Column: Patch Editor to Leave After 2 Years
Brendan Kuty reflects on covering his hometown.
For the past couple of hours I've tried thinking of a way to start this farewell column. But I’m not sure what to say. So, like you've so gracefully done for the past two years, bear with me as I figure this out.
I’m guessing you’re thinking one of two things right now: either good riddance, or, what's the deal, Patch Guy? I’m hoping for the latter.
Friday will be my last day at Patch. I've decided to take another media opportunity, starting Monday. If you want to know more or to keep in touch, email email@example.com. If you want to chat one more time I'll also spend from 7 p.m. to 9 p.m. Thursday at Frank's Pizzeria and 9 a.m. to noon Friday at Dunkin Donuts.
Now, how will my departure affect you? It shouldn't, really. Patch will continue to cover the borough. With council and Board of Education elections coming up, not to mention the start of the school year, Patch believes it's more important than ever that Hopatcong residents have a trusted news source and a place to share ideas and opinions.
And I agree with Patch. I never knew the borough was so bustling. There are plenty of myths about Hopatcong. That it's a boring place is among them. You just have to know where to look to find the crazy. That was something I didn’t know while growing up here.
Speaking of growth, Hopatcong has given me two opportunities at it. Considering Ghostbusters is still among my favorite movies and that I can't get my Chevy to pass inspection, we'll say the jury is still out on my maturity. But the growth I've felt as a journalist has been undeniable.
Before Patch I spent three years as a sports reporter, covering everything from girls lacrosse to the final game at the old Yankees Stadium to an arm-wrestling competition in the middle of an alcohol showcase … at age 20. But since joining the AOL-owned hyper-local news organization I've learned so much about almost everything—education reform, government spending, public records, the judicial system, crime, volunteerism, business. Too much to rattle off at once.
And a lot of it was because of you. You didn't know me. You didn't have to speak with me—just some guy with a notebook and a website you'd never heard of.
But you did. You gave me your time. If you're reading this, there's a good chance we've spoken before and even a decent chance I've quoted you. That's one of the best things about Patch: the community connection. I've gained so many friends since starting here in June 2010, since making that year's Hopatcong Days my first assignment.
Won't forget that one. The site had still yet to launch, but my boss at the time asked me to set up a table and pass out generic flyers detailing Patch's mission. If you wanted to know what Hopatcong.Patch.com was going to look like—because why would you take the word of some over-caffeinated stranger?—I had to pull out my laptop and show you Westfield Patch.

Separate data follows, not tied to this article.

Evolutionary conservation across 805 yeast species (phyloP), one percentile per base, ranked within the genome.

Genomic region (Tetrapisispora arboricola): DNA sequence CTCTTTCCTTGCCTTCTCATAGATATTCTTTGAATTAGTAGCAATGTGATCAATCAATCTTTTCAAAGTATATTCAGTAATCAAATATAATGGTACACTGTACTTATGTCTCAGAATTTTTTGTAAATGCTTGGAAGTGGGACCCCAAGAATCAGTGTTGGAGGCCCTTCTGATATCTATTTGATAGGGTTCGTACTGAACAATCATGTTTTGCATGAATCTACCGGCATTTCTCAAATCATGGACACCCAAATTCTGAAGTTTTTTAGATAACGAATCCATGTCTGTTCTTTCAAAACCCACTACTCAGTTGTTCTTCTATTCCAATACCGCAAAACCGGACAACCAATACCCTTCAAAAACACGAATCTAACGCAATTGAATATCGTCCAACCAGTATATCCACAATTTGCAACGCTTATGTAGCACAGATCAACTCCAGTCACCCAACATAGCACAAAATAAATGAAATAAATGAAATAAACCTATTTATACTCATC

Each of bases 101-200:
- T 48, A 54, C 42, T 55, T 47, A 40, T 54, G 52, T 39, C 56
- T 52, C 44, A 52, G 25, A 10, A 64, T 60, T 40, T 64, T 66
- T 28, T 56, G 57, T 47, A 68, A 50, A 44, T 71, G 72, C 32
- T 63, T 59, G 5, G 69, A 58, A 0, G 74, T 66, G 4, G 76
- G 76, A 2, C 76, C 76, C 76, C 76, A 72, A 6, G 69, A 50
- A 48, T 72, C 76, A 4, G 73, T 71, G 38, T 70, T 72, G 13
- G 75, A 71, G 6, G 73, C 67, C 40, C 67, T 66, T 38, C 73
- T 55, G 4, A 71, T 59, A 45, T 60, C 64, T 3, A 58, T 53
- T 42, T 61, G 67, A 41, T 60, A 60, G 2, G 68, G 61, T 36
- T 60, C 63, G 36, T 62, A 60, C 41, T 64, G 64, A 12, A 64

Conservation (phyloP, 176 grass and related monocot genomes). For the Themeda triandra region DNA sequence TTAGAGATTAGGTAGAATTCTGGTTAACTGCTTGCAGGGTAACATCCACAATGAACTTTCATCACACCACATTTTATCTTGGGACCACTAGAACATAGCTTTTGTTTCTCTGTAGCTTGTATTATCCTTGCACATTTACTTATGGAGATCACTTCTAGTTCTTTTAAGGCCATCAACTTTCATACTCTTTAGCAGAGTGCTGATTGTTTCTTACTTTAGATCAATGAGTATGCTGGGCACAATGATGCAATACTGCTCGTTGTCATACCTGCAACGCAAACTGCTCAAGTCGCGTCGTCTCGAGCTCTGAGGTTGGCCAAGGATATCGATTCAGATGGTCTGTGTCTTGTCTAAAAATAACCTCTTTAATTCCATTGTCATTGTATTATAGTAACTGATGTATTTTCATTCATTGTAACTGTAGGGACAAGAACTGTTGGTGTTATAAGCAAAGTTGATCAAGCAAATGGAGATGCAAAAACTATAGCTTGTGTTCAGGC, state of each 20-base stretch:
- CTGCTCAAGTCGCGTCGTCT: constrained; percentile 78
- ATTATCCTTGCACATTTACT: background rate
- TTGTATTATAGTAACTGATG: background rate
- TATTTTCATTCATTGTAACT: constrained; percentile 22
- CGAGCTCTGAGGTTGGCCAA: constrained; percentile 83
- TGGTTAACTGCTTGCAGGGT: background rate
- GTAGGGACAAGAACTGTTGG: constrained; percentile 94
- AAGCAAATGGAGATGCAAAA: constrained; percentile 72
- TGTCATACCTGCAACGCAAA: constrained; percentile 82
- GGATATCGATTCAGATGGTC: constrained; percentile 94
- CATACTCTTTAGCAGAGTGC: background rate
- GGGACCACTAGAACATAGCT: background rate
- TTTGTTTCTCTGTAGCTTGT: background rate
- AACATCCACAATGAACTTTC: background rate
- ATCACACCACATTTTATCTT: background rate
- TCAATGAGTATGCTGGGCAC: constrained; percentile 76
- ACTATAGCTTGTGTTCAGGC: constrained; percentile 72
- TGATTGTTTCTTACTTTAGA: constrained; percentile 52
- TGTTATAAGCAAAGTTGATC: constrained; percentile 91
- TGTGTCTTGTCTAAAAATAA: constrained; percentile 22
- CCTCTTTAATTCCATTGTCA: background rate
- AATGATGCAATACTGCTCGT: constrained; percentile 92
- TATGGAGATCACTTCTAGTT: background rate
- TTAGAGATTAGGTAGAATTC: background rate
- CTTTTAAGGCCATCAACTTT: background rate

Still, some people didn't totally ignore me. Some even let me take their picture. And that welcome-you-in sentiment has been what I've felt in Hopatcong since that afternoon.
And I've seen that sense of community translate from borough streets and parks onto Hopatcong.Patch.com. Sure, almost everyone—even you—complains about the comments section, how users get nasty behind fake names for reasons ranging from absurd to understandable. But there have been many examples of the borough banding together around good causes on the site.
When the 2011 storm rocked the borough, I hit the streets, taking a ride with a pair of police officials to check out flooded areas, rushing to hardware and convenience stores to report what's left in stock, and camping out to provide minute-by-minute reports of the effects of the downpour. But you helped me, jumping into the comments section to say which areas were without electricity, where roads were closed or trees had fallen and to share tips on keeping safe.
You showed similar outpourings of support for Connolly, who worried people thought he was a serial killer for walking the borough streets, and Rosco, who served the Hopatcong police department his entire life.
It was during those moments I felt I had served a real purpose with Patch. Had made real connections with many of you. Had at least in a small way helped the place in which I grew.
And I believe I'm going to enjoy watching Hopatcong Patch grow with the rest of you.
Send news tips to to Regional Editor Mike Pignataro at firstname.lastname@example.org or Associate Regional Editor Rick Burchfield at email@example.com.